The second business owner in the security sector is in his late 30’s. Over the last 5 years he has built a very smart, tech-based solution for the eventing industry. Specifically, it is suited to big entertainment, sports, and political events. Recently, his business took off. But his clients, on the back of big, medium-term contracts, insist on his presence at the events, even though he needn’t be there for the service to function and perform. He wants to work with Aurik to resolve this problem. We’ve agreed to help. It’s a problem we have solved many times before. Today was the third postponement of our first session. But the news, like last time, is all good. He is overwhelmed. Having just signed on 3 new stadia and bidding with a high likelihood of success for the Olympics, he urgently has to deal with client needs. Urgent, but how important? This path will lead to the same problem faced by the first business owner – is the business an asset or is it a job?

Starting and building a business needs you at its core. It’s you that needs to learn what works and what doesn’t and through that, find a path to establishment and growth. Transiting from your daily direct leadership to a team then becomes essential. This is where many fail and 5,10,20 years on, still remain front and centre of the businesses sustainability or growth. So how do you get it right? And when should you act to get it right?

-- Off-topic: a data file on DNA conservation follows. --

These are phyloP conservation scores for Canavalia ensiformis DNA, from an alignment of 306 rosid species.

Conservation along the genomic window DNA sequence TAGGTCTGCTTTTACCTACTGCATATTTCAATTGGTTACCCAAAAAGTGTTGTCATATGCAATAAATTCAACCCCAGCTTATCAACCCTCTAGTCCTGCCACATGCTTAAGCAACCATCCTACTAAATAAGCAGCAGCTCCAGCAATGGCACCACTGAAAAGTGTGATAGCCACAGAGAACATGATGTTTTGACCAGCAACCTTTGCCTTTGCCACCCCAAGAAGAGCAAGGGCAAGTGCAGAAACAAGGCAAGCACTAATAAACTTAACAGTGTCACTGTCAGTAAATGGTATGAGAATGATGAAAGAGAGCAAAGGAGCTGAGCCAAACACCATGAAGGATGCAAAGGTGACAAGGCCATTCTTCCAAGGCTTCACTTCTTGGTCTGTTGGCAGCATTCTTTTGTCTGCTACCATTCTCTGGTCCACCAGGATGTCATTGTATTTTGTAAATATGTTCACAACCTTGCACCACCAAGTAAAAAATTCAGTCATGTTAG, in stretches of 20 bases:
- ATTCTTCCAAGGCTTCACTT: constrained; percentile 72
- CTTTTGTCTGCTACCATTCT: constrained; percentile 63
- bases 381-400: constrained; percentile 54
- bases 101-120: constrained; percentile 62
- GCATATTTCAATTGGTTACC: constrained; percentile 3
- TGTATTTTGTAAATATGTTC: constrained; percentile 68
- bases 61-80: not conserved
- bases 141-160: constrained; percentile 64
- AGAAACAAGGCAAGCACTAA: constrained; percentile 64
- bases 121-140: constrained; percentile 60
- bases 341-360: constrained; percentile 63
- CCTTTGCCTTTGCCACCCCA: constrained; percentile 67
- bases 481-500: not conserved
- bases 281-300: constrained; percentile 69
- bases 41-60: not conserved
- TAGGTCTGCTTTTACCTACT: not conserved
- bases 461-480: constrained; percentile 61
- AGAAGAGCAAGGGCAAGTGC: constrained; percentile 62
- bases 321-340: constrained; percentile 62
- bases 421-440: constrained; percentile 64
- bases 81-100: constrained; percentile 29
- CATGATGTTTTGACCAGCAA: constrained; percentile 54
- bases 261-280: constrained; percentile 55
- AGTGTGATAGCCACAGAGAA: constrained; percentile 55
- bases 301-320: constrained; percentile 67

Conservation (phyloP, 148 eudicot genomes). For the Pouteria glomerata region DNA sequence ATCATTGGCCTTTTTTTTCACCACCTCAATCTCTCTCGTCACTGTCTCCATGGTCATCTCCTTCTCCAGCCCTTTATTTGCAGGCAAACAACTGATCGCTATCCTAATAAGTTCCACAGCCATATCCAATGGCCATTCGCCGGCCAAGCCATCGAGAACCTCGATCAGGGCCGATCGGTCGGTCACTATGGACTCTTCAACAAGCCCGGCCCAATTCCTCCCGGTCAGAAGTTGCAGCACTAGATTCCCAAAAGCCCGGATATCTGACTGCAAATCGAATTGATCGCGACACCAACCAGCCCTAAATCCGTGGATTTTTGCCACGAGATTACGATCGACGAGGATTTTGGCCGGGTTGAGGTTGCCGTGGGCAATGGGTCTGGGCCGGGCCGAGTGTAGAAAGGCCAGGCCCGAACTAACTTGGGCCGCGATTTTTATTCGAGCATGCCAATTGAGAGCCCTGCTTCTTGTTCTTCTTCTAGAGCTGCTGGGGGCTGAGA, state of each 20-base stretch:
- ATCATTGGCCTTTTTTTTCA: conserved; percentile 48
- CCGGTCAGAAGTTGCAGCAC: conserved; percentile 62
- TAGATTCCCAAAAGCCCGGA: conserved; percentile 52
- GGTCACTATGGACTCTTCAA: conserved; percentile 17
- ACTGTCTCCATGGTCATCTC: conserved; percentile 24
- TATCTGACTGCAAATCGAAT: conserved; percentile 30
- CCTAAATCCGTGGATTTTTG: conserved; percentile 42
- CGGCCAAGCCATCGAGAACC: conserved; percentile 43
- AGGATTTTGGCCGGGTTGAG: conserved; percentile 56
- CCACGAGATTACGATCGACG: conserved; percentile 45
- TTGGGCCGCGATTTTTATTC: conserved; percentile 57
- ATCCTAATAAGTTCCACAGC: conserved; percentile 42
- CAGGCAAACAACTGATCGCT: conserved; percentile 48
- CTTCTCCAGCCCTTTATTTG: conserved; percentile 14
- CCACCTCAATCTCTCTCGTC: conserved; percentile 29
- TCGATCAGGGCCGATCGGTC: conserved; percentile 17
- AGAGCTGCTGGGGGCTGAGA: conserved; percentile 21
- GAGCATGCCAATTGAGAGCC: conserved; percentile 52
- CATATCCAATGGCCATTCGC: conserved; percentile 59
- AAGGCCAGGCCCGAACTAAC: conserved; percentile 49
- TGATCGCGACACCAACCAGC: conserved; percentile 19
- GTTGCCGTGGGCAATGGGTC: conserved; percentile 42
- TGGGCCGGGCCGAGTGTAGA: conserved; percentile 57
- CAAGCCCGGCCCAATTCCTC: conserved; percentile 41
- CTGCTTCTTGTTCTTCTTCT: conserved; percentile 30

How do you get it done?

  1. Simplify – narrow the scope of your business both in terms of who your customers and clients are as well as the extent of the services you provide to solve their problems. A simple business is scalable and a scalable business is a growth business.
  2. Systematise – translating and articulating the activities you perform in how you market, sell and service your clients into teachable activities, organised into a sequence with measured outcomes is next. Once done, linking and stitching them into a single system or experience from the view of your customer is vital.
  3. Delegate – with your business organised into a single system, made up of the many activities, you can now empower your team to perform the activities. Remember, the activities generate the experience, not your personality. If you cannot get it done, discard that element of the experience and make do with what you can get done.
  4. Grow – with a scalable platform for growth in place, growing beyond where you currently are needs to be led by you. Setting a framework for growth that maintains the scalable service platform you have now built is essential. Failing to do so unwinds all the effort and will see you again, front and centre of the business, or put differently, the job you have built.

When should you start?

Once you have traversed the first 3-5 years of start-up, the time to transfer relationships, processes and responsibilities becomes essential. Should you opt not to or fail to do so successfully, you are building a job, not an asset. You limit the scope of your business’s potential, limit the opportunities to attract driven team members and fail your own future wealth creating instance.